The Prog Life - July 25, 2004: A Flower Kings Special Edition
by Clayton Walnum




Back in the golden years of prog, I was obsessed with music. So much so that, on the eve of a new Yes release, I could barely sleep at night. My friends thought I was pretty weird. We'd go into the record store, and they'd watch perplexed as I frantically pawed through the new releases, looking for Fragile, Close To The Edge, or whatever the new Yes album of the time was called.

"What the hell is the matter with you?" they'd ask.

"I can't help that I've got feathers growing under my arms."

"No, not that!"

"Is it the webbed fingers then?"

"No. Why do you get so worked up over a new Yes album?"

I never had a good answer. I guess I didn't know myself. All I knew was that bands like Yes, ELP, Genesis, King Crimson, and Gentle Giant always transported me to amazing places in my head. It was a natural high. I was a prog junkie! Although at the time I don't think I'd yet even heard the term "progressive rock."

The second time I saw Yes (at the Palace Theater in Waterbury, CT, where they were sharing a three-way bill with, of all people, the J. Giles Band and the Edgar Winter Group), before the show I was so excited, I couldn't eat. Everybody shook their heads and moved away from me on the bench. But to be honest, that was probably more to do with the feathers than because I couldn't eat.

The funny thing about a new Yes record is that, after all the excitement, I hardly ever liked it on the first listen. A new Yes album always had to grow on me. I hated Close To The Edge the first time I heard it. I hated it at first, as much as I adored it a few weeks later. Good prog is like water to a sponge: it has to sink in.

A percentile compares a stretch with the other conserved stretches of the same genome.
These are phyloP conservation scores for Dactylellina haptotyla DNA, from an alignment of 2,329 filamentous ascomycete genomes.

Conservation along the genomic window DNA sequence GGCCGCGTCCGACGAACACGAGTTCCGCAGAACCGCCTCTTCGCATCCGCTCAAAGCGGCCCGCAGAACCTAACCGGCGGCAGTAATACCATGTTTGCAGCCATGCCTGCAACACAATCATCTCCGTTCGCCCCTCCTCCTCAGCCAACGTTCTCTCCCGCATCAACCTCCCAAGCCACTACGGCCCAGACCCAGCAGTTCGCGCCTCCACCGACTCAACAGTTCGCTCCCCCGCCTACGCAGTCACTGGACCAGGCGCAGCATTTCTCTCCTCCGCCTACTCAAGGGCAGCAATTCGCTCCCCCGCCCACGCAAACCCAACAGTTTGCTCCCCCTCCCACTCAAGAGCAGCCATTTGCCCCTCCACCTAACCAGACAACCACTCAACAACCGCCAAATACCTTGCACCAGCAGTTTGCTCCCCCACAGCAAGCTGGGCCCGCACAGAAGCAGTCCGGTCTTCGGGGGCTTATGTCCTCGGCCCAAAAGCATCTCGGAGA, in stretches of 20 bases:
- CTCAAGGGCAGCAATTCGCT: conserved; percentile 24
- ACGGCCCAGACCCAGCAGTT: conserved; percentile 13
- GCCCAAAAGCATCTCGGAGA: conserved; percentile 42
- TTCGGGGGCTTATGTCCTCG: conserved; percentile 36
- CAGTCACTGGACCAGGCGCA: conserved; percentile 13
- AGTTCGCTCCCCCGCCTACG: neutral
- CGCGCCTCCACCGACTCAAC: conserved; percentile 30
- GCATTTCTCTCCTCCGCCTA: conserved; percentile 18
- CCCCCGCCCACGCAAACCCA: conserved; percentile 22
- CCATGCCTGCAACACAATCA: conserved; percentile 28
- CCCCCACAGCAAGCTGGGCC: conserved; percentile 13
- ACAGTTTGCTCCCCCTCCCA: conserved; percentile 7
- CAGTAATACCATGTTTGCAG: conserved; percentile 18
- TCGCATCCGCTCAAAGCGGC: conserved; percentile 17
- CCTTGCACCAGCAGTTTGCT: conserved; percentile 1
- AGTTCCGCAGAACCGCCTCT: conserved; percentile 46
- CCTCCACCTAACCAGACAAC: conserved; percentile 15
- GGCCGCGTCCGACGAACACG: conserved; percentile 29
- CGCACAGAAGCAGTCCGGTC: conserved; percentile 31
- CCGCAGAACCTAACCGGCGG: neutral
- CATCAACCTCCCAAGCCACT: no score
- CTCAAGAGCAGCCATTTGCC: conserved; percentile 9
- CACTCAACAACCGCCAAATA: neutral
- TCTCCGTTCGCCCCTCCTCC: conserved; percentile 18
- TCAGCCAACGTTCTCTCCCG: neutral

The Flower Kings - Adam & EveSo here we are in 2004, and the Flower Kings, one of my current favorite prog groups, has just released a new album titled Adam & Eve*. And, as with those earlier Yes albums, I was disappointed with the first listen. Much of this disappointment had to do with expectations. To me, the Flower Kings excel at symphonic fare, and I often don't care for their more song-oriented pieces. Again, this has to do with expectations. I don't have a problem with straight songs, just not from the Flower Kings.

Of course, you already know where this is headed. The more I listened to the album, the more I appreciated not only the songwriting, but also the fact that the so-called straight-forward songs were more complex than they first appeared.

As I listened to the album the first time, I took notes. This isn't because I'm an incurable geek, but because I knew that I'd be reviewing the album. Okay, I'm also an incurable geek, but that's beside the point. With each listen, the notes changed in subtle ways. Not the notes the Flower Kings were playing, dummy. My notes.

So, after about five listens, here's what I've written down:

Track 1, Love Supreme: Almost every Flower Kings CD starts with a viable nomination for prog song of the year, and this album is no exception. Most of this 20-minute epic sounds so much like Yes, if Jon Anderson were singing, you'd be completely fooled. The guitar solos, though, are signature Roine Stolt, and the instrumental breaks drip with the Flower Kings' style, both things wonderful to behold.

Track 2: Cosmic Circus: A nice enough, straight-forward track (yawn).